Antoinette Currie – Global Contact Services
It’s a simple, almost quaint, notion in an age of email barrages, obsessive phone checking and video and teleconferencing: face to face interaction.
Yet Antoinette Currie makes a point to do this every day with her staff—and the general counsel and vice president of human resources for Global Contact Services, in turn, has the opportunity to meet regularly with her superiors.
“If you can take 10 minutes to have an in-person conversation with someone rather than sending a five line email or making a quick phone call,” Currie says, “it makes such a difference.”
Thriving in a “charged” environment
Global Contact Services (GCS) specializes in contact center outsourcing, and also provides staffing, consulting, training and certification services. The 18-year-old company is headquartered in North Carolina, but Currie works in its in Long Island City, New York, location where it serves and shares an office with a main client, the New York City Transit Authority.
Specifically, GCS handles NYC Transit’s paratransit program, which provides accessible transportation for the infirm, elderly or handicapped. Agents take between 8.2 and 8.5 million service calls annually for the program.
When Currie joined four years ago, call staff were in the midst of unionizing and settling contract negotiations with NYC Transit. All call center staff are now unionized through the 85-year-old Transport Workers Union of America (TWU).
“Interacting and negotiating with a difficult union was how I started,” she says. “I’m getting comfortable in a gruffer environment. It definitely keeps us all on our toes.”
In her dual role, Currie handles regular union negotiations, labor relations, matters involving workers’ compensation and immigration, compliance with Occupational Safety and Health Administration (OSHA) laws, recruitment, team-building and compensation.
She has also implemented policies around attendance, tardiness and dress code, while coaching employees on striking the right balance between confidentiality and open communication.
“You can see the changing in mentalities, processes, compliance, the ease of how things run when everyone is a cohesive group,” she says.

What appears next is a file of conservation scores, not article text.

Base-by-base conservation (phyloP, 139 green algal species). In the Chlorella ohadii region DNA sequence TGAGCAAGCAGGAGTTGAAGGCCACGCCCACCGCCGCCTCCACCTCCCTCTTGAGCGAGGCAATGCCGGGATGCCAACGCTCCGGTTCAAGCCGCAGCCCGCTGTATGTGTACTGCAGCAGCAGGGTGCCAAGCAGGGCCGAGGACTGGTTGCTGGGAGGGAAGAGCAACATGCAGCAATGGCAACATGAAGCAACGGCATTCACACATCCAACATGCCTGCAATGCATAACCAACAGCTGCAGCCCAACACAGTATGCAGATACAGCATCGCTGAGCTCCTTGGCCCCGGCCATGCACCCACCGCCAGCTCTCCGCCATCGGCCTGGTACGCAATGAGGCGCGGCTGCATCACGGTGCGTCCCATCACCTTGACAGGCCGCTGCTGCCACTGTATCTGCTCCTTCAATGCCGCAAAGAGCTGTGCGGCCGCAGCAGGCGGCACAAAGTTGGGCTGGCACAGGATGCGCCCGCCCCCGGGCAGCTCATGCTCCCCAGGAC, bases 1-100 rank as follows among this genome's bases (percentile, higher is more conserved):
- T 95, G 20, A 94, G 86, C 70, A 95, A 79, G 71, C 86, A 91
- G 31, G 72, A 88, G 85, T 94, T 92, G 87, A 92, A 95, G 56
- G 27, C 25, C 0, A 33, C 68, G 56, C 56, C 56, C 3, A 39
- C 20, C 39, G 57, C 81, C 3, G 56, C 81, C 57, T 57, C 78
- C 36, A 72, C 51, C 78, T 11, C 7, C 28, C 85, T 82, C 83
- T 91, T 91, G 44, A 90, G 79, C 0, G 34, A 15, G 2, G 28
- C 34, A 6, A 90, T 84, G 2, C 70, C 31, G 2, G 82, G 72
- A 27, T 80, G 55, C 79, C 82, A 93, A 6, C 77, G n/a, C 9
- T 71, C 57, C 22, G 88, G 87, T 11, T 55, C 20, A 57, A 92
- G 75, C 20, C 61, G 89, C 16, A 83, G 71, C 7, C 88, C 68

A thriving culture
Currie also highlights GCS’ strong company culture as contributing to the team’s overall success: Management observes an “upside-down” work chart (that is: employees are at the top), while providing ongoing training around customer service and soft skills. Company founder and CEO Greg Alcorn even wrote a book on the subject, “7 Dumb Things We All Say: Smart Ways to Improve Every Relationship.”
With an aim to develop and retain employees, GCS also has an extensive management training program. Over a 90-day period, top-performing workers learn discipline, management, coaching and other essential leadership skills, Currie explains.
She supports this program in her HR role; looking ahead, she is also focused on establishing a roadmap for that role while growing a strong HR team. Another goal is to update the company’s human resource information system (HRIS). In doing so, Currie aims to move away from manual, redundant, time-intensive processes so that employees can be interactive in other areas.
Similarly, because HR and legal “can get into paper documentation of everything,” Currie is reorienting toward more sustainable practices around document scanning and automation.
“I’ve read lot of things about in-house counsel losing their spark, and their skills not being up to snuff,” Currie says. “But I can definitely say that I don’t feel that is the case for me, especially in this role and in this environment.”
Teamwork, communication, efficiency
Currie joined GCS in 2016, starting out as a human resource counsel before becoming the company’s first general counsel and vice president of human resources less than a year later.
A poli sci undergrad from the University of Massachusetts Boston,
she began her career in HR, serving as an HR coordinator and specialist with HP Hood LLC, then as a human resource generalist with United Electric Controls.
After receiving her JD from Roger Williams University School of Law in 2011, she worked in private practice as a labor and employment attorney and foreclosure litigation attorney—but her goal was always to find a way to integrate her HR background and her law degree, she explains.
When an opportunity came up at GCS, she wasn’t swayed by the unique work environment or the ongoing interplay with the union and NYC Transit. The only female and the youngest member of the company’s executive group, she says she’s learned to be “comfortable” in uncomfortable environments. Her goal is to pass this skill—among others she’s gleaned throughout her career—on to colleagues to help them advance their careers.
“Promoting career growth is very big in the company, and it’s a big goal of mine,” Currie says. “That’s how I made my way through human resources and law school—growing from within.”
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